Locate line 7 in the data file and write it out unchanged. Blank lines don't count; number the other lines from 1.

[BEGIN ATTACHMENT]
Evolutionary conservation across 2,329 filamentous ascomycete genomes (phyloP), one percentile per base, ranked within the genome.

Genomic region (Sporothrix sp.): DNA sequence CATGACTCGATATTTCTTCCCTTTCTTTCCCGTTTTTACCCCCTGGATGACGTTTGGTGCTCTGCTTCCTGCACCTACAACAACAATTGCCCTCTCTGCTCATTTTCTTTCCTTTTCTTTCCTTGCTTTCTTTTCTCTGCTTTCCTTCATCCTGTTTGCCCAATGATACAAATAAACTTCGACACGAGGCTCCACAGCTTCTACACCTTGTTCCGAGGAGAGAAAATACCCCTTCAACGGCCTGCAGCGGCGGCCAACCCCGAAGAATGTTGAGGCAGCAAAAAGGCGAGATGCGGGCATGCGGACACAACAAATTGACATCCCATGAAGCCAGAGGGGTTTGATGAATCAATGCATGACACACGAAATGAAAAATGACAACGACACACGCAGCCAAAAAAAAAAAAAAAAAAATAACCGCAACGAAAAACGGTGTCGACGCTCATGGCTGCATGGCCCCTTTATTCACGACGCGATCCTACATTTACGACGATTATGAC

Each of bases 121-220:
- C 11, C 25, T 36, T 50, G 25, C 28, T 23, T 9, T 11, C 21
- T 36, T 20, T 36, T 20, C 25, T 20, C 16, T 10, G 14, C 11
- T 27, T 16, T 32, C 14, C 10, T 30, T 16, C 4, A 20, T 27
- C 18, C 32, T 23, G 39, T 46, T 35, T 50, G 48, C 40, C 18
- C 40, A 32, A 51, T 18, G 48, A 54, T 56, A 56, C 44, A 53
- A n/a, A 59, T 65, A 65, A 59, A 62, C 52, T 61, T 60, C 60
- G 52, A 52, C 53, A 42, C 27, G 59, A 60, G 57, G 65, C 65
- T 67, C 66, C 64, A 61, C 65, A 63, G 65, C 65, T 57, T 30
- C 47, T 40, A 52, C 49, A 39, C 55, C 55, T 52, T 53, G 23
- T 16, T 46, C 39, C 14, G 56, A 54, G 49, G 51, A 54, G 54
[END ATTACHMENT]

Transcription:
- C 18, C 32, T 23, G 39, T 46, T 35, T 50, G 48, C 40, C 18